One interesting website shows photos of each town the way it used to be. There are also a lot of books on the creation of the reservoir, including a children's book, "Letting Swift River Go," by Jane Yolen, an author who lives in the area. I remember reading it to one of my boys years ago, and when we were finished, he said, "Don't ever read me this book again."

Anyway, it makes for a good outing. The water doesn't cover the whole area, so you can see remnants of stone walls, cellar holes and other things. We stopped for muffins and coffee in nearby Amherst on the way back, making the day complete.

I'm still working on carrying my serenity with me when I go into the clinic. I knew on Monday that my platelets would be low, because the petechiae were popping up on my face. After I saw my counts, I went into a tailspin, imagining my death, my funeral, the works. My platelets were down to 3. They haven't been that low for ages. Actually the rest looked fine: My hematocrit was 27, low enough to be tired but high enough for me to get around without being winded. My white count was still normal at 4.9, but I wasn't happy that it seems to be going down a little: The time before it was 5.2 and before that in the high 5s.

Melissa found me in the infusion room and said not to worry. She said she had talked to Dr. Alyea and he thought there was a reason for the low platelet count. When it was consistently lower, I had been taking a drug called Amicar to help with clotting. When the count was higher, I went off the medication. He said to go back on it because it may have been helping me hold on to the platelets for a longer time.

Melissa also said the white count was fine. She said I could return in a week instead of going twice this week. So I will try to keep my mind off of it. Thanks everyone for your suggestions and support on my last post when I also wrote about being fixated on my counts.

Saturday, June 20, 2009

Full house

It was almost like hearing the pitter-patter of  little feet.

All three kids were home on Thursday. Ben came up from New Jersey for a day and a dinner, and it was great having all three home at once. The talk was constant and interesting, touching on baseball (of course), politics, college (where Katie should go) and life in general.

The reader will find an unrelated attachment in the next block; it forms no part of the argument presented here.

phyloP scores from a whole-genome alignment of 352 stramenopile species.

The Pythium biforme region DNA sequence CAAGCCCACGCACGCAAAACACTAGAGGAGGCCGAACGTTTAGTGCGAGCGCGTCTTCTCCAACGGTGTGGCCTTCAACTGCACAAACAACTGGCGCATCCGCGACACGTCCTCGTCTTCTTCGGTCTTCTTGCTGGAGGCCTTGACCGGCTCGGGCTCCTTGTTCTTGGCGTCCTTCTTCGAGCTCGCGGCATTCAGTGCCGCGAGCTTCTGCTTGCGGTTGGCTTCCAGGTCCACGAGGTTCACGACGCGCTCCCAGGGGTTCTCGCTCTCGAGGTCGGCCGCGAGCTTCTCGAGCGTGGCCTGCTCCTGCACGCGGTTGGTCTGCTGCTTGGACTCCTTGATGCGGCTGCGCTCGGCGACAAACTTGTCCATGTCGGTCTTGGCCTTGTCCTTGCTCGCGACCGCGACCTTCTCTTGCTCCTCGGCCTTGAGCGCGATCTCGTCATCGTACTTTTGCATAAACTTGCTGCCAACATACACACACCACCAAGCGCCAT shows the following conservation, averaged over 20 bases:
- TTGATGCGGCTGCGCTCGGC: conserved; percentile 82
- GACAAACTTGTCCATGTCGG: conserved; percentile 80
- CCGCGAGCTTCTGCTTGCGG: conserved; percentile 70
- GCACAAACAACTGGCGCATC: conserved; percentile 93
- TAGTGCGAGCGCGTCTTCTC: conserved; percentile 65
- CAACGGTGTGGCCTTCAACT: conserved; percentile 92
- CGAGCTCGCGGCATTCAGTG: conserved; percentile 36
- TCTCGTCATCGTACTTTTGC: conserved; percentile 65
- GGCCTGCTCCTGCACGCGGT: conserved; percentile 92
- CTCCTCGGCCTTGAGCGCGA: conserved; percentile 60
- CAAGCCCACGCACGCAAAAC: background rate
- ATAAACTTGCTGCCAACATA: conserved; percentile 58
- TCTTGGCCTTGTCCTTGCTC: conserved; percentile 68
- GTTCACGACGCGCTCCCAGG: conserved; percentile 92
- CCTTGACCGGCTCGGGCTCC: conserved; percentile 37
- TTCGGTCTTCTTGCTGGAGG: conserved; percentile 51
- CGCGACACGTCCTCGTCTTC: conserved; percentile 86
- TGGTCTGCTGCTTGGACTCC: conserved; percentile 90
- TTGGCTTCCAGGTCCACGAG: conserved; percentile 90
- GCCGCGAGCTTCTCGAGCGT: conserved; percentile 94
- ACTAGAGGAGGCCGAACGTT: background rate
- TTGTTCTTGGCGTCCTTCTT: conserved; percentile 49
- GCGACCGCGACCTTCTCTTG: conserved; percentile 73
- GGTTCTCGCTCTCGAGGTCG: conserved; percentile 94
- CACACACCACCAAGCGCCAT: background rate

We had a feast for dinner. Ben cooked some "burgers" and "dogs" on the grill, Joe made some baked chicken wings, baked chicken legs and potatoes, and Katie made salad. Then we sat down and toasted to family and to health and ate the good food.

Ben left early Friday morning, so it was a short visit, but a good one. We had spent a lot of time Thursday just sitting around the kitchen table, wading through a stack of newspapers, talking and drinking coffee. I actually saw him a little on Wednesday night too: Joe drove me to Boston for my clinic visit, but he couldn't stay because he had a baseball game.

Ben happened to have Red Sox tickets, so I took a cab to Diane's and he picked me up after the game. We got home around 1 and then talked to Joe a little. The late night compounded my getting-up problem, but I didn't have much to do the next day, so I didn't really mind.

As for my clinic visit Wednesday, my platelets were back down at 8. My hematocrit was down to 23 – I knew it was low because I had been huffing and puffing on my walk – but my white count was steady at 5.2.

I got two bags of platelets and two bags of blood, clocking in seven-and-a-half hours. The Benadryl, which I always get with Tylenol before a transfusion, really knocked me out this time, even though they check your temperature and blood pressure every 15 minutes. I just kept opening my eyes and konking out.

You get addicted to your counts and are never happy when they are low. I keep thinking there's something bad lurking behind these low counts, but Melissa came into the infusion room and said Dr. Alyea had seen the numbers and wasn't concerned.

I need to go with that, but it's hard to let it all go when I still have clinic visits every five days or so. Today, during my usual drawn-out effort to get out of bed, I found myself studying the small black and blue mark and the Petechiae (tiny red dots that signal low platelet count) around my knee. Were these from before the last transfusion or after it? Were my platelets plummeting?

No way to know until Monday. So, I tell myself for the umpteenth time, try not to think about it. Enjoy the kids. It's easy to do. I love those kids!

Monday, June 15, 2009

Stepping forward and (mentally) stepping back